Browsing through the British Library website, as I do from time to time, I came across an entry entitled A Page but not as We Know It and in it was the following wonderful phrase:

Analytical Access to the Domain Dark Archive

To me it sounded like a cross between the title of a fantasy novel and a line of Anglo-Saxon alliterative poetry. It also seems mysterious and enticing – I’d never heard of dark archives and I imagined  librarians creeping between long shelves of ancient books lit only by a guttering candles (too much Harry Potter here, perhaps).

Actually dark archives are, according to Webopedia, data stores not generally accessible. Access is either restricted to a few people or completely denied. Their main purpose is to act as a back up during disaster recovery. A sensible precaution for any organisation. The Analytical Access is a project of the British Library and several other academic organisations.

This common sense description doesn’t reduce their mysteries. I’d love to know how many there are, what’s in them, who has access to them, who created them.

I bet the CIA has a huge one. Ditto other security services. Then there are the digitisation programmes of major libraries. And don’t companies have them?

What will become of them in the long term if only a few people can care for them? Will they float forever in the electronic ether, lit only occasionally by the computer of a visiting historian? Or will they fade slowly into nothing? If their creators die without telling anyone the passwords, will armies of hackers have to work them out?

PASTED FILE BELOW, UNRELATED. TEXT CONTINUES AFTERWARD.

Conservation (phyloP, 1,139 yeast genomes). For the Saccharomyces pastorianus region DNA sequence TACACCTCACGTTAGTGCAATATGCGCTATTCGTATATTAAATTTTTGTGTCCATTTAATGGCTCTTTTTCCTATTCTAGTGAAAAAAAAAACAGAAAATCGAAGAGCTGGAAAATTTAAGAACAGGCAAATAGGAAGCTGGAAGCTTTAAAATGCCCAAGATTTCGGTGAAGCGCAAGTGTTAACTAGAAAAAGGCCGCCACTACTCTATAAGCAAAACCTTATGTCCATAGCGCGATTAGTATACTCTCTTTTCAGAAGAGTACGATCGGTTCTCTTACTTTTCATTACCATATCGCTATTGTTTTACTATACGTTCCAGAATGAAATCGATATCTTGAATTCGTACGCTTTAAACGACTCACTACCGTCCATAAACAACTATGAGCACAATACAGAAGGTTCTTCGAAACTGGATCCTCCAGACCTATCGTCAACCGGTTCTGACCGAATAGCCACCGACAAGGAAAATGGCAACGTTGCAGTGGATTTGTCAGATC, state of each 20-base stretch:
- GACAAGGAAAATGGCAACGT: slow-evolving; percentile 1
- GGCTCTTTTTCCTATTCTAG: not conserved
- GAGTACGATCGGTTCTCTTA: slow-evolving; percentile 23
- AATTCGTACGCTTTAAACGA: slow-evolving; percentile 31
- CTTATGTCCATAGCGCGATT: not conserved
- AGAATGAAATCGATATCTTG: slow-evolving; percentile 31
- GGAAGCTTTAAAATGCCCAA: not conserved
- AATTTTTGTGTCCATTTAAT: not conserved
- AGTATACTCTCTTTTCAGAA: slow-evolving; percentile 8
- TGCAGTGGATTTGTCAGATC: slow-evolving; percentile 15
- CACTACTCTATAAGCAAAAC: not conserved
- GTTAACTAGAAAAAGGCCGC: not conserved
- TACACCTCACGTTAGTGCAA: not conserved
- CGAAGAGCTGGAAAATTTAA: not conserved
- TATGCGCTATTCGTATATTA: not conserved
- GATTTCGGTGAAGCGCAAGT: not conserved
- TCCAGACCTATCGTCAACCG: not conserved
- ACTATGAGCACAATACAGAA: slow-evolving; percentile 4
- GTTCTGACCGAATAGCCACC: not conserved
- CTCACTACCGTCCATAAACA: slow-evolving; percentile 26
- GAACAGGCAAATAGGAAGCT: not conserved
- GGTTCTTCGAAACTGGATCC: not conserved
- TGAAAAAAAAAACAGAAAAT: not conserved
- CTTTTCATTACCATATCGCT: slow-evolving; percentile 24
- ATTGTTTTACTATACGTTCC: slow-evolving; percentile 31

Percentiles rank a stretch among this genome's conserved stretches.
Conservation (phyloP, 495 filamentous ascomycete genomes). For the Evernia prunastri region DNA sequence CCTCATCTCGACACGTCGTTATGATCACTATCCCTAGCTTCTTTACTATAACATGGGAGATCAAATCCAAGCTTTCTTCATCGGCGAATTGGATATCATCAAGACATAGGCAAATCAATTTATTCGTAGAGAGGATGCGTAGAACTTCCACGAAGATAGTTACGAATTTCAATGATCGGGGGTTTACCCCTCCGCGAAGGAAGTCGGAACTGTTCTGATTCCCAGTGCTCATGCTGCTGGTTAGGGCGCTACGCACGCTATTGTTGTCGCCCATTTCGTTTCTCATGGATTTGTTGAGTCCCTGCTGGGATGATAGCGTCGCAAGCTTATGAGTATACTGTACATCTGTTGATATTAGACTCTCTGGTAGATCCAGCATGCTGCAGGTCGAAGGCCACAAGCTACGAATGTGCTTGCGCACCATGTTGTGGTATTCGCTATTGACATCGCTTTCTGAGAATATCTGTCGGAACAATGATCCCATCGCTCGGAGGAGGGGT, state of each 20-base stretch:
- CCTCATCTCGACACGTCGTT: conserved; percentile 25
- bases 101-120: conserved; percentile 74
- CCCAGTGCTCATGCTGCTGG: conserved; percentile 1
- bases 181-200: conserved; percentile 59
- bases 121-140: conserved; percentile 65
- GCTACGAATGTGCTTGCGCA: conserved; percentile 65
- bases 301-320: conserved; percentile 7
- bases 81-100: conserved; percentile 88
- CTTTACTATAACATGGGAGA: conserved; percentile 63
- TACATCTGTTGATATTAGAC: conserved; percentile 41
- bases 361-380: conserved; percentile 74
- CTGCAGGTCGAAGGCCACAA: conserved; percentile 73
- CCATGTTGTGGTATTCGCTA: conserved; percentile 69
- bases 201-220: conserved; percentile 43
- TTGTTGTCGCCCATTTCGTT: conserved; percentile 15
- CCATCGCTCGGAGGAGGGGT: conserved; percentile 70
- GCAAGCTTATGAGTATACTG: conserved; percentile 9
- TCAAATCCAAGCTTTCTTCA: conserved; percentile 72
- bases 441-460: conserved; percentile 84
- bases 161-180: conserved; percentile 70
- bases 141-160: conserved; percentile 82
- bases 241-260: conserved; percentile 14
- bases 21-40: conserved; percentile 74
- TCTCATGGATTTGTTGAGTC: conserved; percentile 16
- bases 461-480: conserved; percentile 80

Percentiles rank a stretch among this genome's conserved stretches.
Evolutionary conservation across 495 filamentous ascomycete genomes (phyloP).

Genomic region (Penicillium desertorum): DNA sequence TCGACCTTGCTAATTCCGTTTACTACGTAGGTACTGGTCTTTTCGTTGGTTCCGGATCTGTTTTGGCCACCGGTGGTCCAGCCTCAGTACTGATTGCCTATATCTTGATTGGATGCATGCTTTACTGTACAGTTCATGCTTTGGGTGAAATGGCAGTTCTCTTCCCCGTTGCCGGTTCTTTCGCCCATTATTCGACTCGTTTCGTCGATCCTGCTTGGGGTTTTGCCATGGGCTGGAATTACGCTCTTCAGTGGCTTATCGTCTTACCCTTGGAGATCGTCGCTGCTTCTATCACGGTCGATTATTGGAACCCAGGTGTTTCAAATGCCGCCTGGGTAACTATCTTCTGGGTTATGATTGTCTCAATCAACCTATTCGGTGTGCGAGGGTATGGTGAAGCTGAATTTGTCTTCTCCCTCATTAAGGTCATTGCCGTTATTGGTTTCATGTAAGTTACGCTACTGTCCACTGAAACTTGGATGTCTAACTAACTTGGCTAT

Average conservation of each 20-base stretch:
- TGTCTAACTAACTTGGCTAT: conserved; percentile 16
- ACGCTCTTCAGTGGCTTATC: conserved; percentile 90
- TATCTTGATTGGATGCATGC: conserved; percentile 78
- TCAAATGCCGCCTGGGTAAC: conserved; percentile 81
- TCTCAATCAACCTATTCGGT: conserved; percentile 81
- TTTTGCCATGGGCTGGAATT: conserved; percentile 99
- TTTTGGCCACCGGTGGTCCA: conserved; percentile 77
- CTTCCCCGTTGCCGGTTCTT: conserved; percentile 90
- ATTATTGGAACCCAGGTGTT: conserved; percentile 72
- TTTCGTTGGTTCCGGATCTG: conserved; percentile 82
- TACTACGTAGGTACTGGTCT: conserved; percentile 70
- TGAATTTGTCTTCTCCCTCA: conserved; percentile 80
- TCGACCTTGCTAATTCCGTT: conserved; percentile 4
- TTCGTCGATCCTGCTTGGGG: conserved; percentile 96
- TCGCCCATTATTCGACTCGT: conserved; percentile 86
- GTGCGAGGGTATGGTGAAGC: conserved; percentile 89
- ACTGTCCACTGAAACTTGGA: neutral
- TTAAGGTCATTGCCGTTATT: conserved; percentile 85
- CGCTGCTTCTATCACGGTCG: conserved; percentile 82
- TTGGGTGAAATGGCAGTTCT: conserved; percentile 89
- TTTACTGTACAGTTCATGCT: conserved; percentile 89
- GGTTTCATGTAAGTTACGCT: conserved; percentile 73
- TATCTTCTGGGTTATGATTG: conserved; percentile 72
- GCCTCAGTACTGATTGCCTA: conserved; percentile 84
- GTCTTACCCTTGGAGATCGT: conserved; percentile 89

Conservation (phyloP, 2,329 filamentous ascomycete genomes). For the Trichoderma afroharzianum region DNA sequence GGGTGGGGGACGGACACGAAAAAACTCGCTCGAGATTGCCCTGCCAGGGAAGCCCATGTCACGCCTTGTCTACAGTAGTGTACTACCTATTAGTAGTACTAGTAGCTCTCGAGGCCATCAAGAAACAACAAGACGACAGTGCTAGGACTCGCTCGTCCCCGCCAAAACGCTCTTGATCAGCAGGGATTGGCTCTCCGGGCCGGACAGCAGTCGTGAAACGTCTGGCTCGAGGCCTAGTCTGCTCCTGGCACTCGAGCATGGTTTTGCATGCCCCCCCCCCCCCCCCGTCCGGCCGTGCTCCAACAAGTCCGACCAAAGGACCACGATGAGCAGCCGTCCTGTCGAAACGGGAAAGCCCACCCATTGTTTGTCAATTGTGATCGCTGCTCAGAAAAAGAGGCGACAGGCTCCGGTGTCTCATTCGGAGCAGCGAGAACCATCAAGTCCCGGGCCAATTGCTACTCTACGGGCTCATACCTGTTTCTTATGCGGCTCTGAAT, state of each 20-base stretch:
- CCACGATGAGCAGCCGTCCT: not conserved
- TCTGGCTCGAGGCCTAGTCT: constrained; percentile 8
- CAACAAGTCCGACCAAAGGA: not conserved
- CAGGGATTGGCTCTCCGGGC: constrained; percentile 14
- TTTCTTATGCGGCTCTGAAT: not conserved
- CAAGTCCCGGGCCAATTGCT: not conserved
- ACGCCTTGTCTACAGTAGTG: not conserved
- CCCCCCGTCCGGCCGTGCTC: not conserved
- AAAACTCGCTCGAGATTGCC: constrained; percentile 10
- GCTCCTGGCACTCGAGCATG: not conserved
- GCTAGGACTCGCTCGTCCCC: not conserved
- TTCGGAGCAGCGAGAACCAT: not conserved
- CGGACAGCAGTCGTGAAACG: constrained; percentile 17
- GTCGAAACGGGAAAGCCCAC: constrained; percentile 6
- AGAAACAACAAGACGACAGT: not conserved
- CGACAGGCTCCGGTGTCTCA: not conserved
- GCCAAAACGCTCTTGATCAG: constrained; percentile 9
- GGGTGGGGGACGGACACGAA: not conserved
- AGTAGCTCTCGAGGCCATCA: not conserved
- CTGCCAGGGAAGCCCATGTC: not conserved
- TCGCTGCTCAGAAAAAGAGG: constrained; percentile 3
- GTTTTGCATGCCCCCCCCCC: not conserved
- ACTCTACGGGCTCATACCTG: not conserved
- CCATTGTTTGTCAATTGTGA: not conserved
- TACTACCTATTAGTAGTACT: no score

Or will they just be deleted?

‘The Gulshan Album’ and other Mughal treasures

bllogo100One of the e-newsletters I subscribe to is from the British Library. They remind their readers that there are only a couple of weeks left of their major exhibition on Mughal India.

To go with the exhibition they have a blog, and browsing through it I found this post about a famous album. The album (or at least most of it – apparently it’s been divided) lives in Tehran at the Gulistan Palace Library so I won’t be seeing it anytime soon, but I love the sound of it. Milo C Beach (the blog-post’s author) says:

The Gulshan Album (Muraqqa’-e Gulshan) described as one of the world’s greatest books, was originally assembled for Prince Salim, the future emperor Jahangir (r. 1605-27).

What could be more enticing? I love the idea of assembling rather than writing a book. A bit like blogging where one assembles pictures, videos and links to make a post.

Shakespeare as he really sounded

I’ve just read the news that The British Library is releasing a CD with excerpts from The Bard’s poems and plays in the original pronunciation. Apparently this is the first commercially available recording of Shakespeare as he really sounded.

Over the years there has been a lot of research and I suppose scholars are getting closer and closer to the true voice of the time. The article on the British Library website doesn’t mention how the research is done.

Years ago I attended a live reading of what was supposed to be Shakespearean pronunciation. It sounded odd but was understandable. The way the plays sound has undoubtedly changed several times over the centuries – what seems odd today may be common tomorrow.

We already have ‘authentic’ performances of old music. Perhaps in the future there’ll be a movement towards ‘authentic speech’ productions of plays.

I am definitely going to buy the CD (available from the British Library Shop); I’m a sucker for any unusual literary items.

The picture is a public domain one from Wikimedia Commons.